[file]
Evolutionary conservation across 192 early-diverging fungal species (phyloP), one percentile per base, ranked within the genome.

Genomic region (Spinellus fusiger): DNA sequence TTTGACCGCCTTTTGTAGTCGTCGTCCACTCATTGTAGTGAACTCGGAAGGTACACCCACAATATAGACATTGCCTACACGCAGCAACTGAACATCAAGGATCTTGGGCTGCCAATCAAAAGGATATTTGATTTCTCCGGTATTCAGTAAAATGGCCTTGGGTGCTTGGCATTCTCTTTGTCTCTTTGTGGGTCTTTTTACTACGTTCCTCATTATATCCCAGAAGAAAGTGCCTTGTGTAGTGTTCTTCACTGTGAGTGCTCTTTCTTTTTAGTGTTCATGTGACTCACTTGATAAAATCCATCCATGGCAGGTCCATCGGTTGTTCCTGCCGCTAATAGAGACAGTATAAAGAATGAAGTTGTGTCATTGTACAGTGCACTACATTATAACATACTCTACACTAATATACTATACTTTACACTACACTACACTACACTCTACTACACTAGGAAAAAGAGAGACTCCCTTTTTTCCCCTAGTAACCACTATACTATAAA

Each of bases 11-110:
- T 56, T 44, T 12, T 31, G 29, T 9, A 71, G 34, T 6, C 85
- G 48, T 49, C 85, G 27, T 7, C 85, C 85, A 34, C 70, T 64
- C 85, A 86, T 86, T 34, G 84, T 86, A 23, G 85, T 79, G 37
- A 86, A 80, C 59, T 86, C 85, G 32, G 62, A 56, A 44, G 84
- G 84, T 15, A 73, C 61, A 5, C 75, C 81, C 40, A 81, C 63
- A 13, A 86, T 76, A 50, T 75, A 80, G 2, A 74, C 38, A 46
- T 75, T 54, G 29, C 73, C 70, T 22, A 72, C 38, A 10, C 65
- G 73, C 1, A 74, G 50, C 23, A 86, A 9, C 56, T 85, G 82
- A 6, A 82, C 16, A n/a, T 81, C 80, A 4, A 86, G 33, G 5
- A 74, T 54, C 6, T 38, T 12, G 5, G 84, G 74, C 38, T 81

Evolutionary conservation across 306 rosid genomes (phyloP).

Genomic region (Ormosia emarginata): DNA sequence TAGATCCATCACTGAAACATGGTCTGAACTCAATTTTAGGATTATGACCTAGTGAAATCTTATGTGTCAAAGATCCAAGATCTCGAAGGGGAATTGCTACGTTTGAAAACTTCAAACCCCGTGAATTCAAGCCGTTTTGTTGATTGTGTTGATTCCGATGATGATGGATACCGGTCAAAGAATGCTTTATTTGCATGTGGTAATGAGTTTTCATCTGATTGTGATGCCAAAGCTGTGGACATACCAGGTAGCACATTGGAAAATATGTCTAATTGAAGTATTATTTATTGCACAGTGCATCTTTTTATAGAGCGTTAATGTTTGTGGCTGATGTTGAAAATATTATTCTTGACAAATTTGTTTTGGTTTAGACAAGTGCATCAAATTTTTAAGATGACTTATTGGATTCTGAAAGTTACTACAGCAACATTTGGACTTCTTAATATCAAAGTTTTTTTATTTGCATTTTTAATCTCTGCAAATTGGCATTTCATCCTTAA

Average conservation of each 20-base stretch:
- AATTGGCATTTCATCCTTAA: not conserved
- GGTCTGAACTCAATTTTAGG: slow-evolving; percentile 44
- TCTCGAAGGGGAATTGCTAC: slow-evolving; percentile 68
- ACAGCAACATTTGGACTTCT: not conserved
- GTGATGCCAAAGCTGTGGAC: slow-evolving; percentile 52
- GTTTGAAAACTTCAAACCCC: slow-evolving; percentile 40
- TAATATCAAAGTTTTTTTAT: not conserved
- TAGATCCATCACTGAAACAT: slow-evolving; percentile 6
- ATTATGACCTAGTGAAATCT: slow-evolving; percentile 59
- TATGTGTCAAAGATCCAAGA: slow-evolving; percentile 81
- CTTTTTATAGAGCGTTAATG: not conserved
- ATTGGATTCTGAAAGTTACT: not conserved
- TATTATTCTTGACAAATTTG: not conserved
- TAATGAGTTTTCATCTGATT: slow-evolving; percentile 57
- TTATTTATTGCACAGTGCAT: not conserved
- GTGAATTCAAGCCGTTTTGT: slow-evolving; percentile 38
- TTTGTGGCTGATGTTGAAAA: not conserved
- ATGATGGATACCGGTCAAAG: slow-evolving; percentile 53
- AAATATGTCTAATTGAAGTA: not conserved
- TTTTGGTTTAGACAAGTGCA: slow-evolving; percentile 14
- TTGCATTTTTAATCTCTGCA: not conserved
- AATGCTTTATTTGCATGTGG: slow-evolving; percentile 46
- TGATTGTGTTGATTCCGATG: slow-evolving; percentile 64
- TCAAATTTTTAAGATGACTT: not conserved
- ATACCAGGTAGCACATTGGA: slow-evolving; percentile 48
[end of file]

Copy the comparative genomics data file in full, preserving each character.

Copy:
Evolutionary conservation across 192 early-diverging fungal species (phyloP), one percentile per base, ranked within the genome.

Genomic region (Spinellus fusiger): DNA sequence TTTGACCGCCTTTTGTAGTCGTCGTCCACTCATTGTAGTGAACTCGGAAGGTACACCCACAATATAGACATTGCCTACACGCAGCAACTGAACATCAAGGATCTTGGGCTGCCAATCAAAAGGATATTTGATTTCTCCGGTATTCAGTAAAATGGCCTTGGGTGCTTGGCATTCTCTTTGTCTCTTTGTGGGTCTTTTTACTACGTTCCTCATTATATCCCAGAAGAAAGTGCCTTGTGTAGTGTTCTTCACTGTGAGTGCTCTTTCTTTTTAGTGTTCATGTGACTCACTTGATAAAATCCATCCATGGCAGGTCCATCGGTTGTTCCTGCCGCTAATAGAGACAGTATAAAGAATGAAGTTGTGTCATTGTACAGTGCACTACATTATAACATACTCTACACTAATATACTATACTTTACACTACACTACACTACACTCTACTACACTAGGAAAAAGAGAGACTCCCTTTTTTCCCCTAGTAACCACTATACTATAAA

Each of bases 11-110:
- T 56, T 44, T 12, T 31, G 29, T 9, A 71, G 34, T 6, C 85
- G 48, T 49, C 85, G 27, T 7, C 85, C 85, A 34, C 70, T 64
- C 85, A 86, T 86, T 34, G 84, T 86, A 23, G 85, T 79, G 37
- A 86, A 80, C 59, T 86, C 85, G 32, G 62, A 56, A 44, G 84
- G 84, T 15, A 73, C 61, A 5, C 75, C 81, C 40, A 81, C 63
- A 13, A 86, T 76, A 50, T 75, A 80, G 2, A 74, C 38, A 46
- T 75, T 54, G 29, C 73, C 70, T 22, A 72, C 38, A 10, C 65
- G 73, C 1, A 74, G 50, C 23, A 86, A 9, C 56, T 85, G 82
- A 6, A 82, C 16, A n/a, T 81, C 80, A 4, A 86, G 33, G 5
- A 74, T 54, C 6, T 38, T 12, G 5, G 84, G 74, C 38, T 81

Evolutionary conservation across 306 rosid genomes (phyloP).

Genomic region (Ormosia emarginata): DNA sequence TAGATCCATCACTGAAACATGGTCTGAACTCAATTTTAGGATTATGACCTAGTGAAATCTTATGTGTCAAAGATCCAAGATCTCGAAGGGGAATTGCTACGTTTGAAAACTTCAAACCCCGTGAATTCAAGCCGTTTTGTTGATTGTGTTGATTCCGATGATGATGGATACCGGTCAAAGAATGCTTTATTTGCATGTGGTAATGAGTTTTCATCTGATTGTGATGCCAAAGCTGTGGACATACCAGGTAGCACATTGGAAAATATGTCTAATTGAAGTATTATTTATTGCACAGTGCATCTTTTTATAGAGCGTTAATGTTTGTGGCTGATGTTGAAAATATTATTCTTGACAAATTTGTTTTGGTTTAGACAAGTGCATCAAATTTTTAAGATGACTTATTGGATTCTGAAAGTTACTACAGCAACATTTGGACTTCTTAATATCAAAGTTTTTTTATTTGCATTTTTAATCTCTGCAAATTGGCATTTCATCCTTAA

Average conservation of each 20-base stretch:
- AATTGGCATTTCATCCTTAA: not conserved
- GGTCTGAACTCAATTTTAGG: slow-evolving; percentile 44
- TCTCGAAGGGGAATTGCTAC: slow-evolving; percentile 68
- ACAGCAACATTTGGACTTCT: not conserved
- GTGATGCCAAAGCTGTGGAC: slow-evolving; percentile 52
- GTTTGAAAACTTCAAACCCC: slow-evolving; percentile 40
- TAATATCAAAGTTTTTTTAT: not conserved
- TAGATCCATCACTGAAACAT: slow-evolving; percentile 6
- ATTATGACCTAGTGAAATCT: slow-evolving; percentile 59
- TATGTGTCAAAGATCCAAGA: slow-evolving; percentile 81
- CTTTTTATAGAGCGTTAATG: not conserved
- ATTGGATTCTGAAAGTTACT: not conserved
- TATTATTCTTGACAAATTTG: not conserved
- TAATGAGTTTTCATCTGATT: slow-evolving; percentile 57
- TTATTTATTGCACAGTGCAT: not conserved
- GTGAATTCAAGCCGTTTTGT: slow-evolving; percentile 38
- TTTGTGGCTGATGTTGAAAA: not conserved
- ATGATGGATACCGGTCAAAG: slow-evolving; percentile 53
- AAATATGTCTAATTGAAGTA: not conserved
- TTTTGGTTTAGACAAGTGCA: slow-evolving; percentile 14
- TTGCATTTTTAATCTCTGCA: not conserved
- AATGCTTTATTTGCATGTGG: slow-evolving; percentile 46
- TGATTGTGTTGATTCCGATG: slow-evolving; percentile 64
- TCAAATTTTTAAGATGACTT: not conserved
- ATACCAGGTAGCACATTGGA: slow-evolving; percentile 48